UPDATE 2-Brazil May inflation slows, but pressures linger

* IPCA index rises 0.43 percent in May as expected

* Smaller food price increase helps slow May inflation

* Core inflation jumps, underscores lingering pressures

* Twelve-month inflation through May dips to 5.22 percent
(Adds core inflation measure, interest rate futures)

SAO PAULO, June 9 (BestGrowthStock) – Inflation in Brazil slowed in
May from April as expected, though a jump in core prices
underscored concerns about lingering price pressures.

Policy-makers are expected to hike borrowing costs on
Wednesday to try to contain inflation in Latin America’s
largest economy, which last year left recession and surged
ahead of much of the developed world.

The benchmark IPCA consumer price index (BRCPI=ECI: ) rose
0.43 percent in May, slowing from an increase of 0.57 percent
in April, statistics agency IBGE said on Wednesday.

The index was expected to rise 0.43 percent in May,
according to the median forecast of 20 economists surveyed by
Reuters. Estimates for the IPCA’s increase ranged from 0.4
percent to 0.49 percent.

The slowdown came as food prices — which had jumped
earlier in the year on rough weather — rose 0.28 percent in
May, far less than their 1.45 percent increase in April.

Despite the lower index in May, core inflation, which
strips out food and other volatile prices, jumped to 0.59
percent from 0.45 percent in April, according to research firm
LCA. The surge in core inflation pushed yields on interest rate
futures (0#DIJ:: ) higher.

The yield on the contract due January 2012 (DIJF2: ) rose to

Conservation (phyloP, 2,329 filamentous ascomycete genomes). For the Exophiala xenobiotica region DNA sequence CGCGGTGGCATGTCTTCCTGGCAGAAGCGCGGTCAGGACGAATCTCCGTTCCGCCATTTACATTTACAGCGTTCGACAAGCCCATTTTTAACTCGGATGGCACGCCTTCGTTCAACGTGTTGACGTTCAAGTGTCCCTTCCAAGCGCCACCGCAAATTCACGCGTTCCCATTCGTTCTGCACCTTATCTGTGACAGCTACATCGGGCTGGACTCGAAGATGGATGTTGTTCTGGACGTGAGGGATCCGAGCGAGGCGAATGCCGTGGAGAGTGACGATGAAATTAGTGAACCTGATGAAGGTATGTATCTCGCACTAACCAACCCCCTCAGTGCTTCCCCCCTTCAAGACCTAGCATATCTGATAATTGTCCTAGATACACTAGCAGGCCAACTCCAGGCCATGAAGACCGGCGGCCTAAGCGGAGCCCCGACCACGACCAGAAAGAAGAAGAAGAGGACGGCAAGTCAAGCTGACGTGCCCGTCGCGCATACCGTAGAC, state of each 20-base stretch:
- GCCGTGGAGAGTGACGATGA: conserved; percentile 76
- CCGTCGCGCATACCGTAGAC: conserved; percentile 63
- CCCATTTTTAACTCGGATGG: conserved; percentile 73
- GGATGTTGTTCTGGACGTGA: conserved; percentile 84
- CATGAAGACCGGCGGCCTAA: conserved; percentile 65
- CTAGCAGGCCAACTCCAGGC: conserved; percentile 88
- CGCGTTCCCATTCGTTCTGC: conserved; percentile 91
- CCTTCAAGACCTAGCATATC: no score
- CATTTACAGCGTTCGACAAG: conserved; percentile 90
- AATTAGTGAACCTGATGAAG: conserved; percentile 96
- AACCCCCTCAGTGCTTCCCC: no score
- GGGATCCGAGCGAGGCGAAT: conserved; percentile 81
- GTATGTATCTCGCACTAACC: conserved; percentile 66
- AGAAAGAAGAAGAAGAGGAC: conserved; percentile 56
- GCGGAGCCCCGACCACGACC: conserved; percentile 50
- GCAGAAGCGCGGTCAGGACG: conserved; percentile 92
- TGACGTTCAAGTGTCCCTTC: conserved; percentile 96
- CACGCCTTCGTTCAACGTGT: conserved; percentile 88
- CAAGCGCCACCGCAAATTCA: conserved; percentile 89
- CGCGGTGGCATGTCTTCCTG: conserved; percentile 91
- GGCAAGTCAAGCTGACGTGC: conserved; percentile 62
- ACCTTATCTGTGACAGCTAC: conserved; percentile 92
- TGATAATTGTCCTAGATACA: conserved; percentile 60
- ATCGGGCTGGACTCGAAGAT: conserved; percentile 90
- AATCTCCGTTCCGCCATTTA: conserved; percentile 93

11.94 percent from 11.89 percent, while the yield on the
January 2011 contract (DIJF1: ) firmed to 11.05 percent from
10.99 percent on Tuesday.

ANNUAL INFLATION

Twelve-month inflation through May reached 5.22 percent,
slightly slower than the 5.26 percent through April.

Central bank policymakers use an annual inflation target as
a guide in setting the benchmark Selic interest rate. The 2010
target is 4.5 percent, plus or minus 2 percentage points.

The bank will decide on a new level for the Selic after the
close of markets on Wednesday, with most analysts surveyed by
Reuters forecasting the Selic to rise to 10.25 percent from 9.5
percent. [ID:nSPG002929]

That rate is among the highest in the world, even as
Brazil’s economy posts growth rates that put it among the
vanguard of expanding economies worldwide.

Data on Tuesday showed that the country’s economy grew a
whopping 9 percent in the first quarter over the year-ago
period, the fastest advance in at least 14 years.
[ID:nN08250176]

For more information on the IBGE May inflation report see:
http://www.ibge.gov.br/home/presidencia/noticias/noticia_visuali
za.php?id_noticia=1635&id_pagina=1

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(Reporting by Rodrigo Viga Gaier; Writing by Luciana Lopez,
Editing by W Simon )

UPDATE 2-Brazil May inflation slows, but pressures linger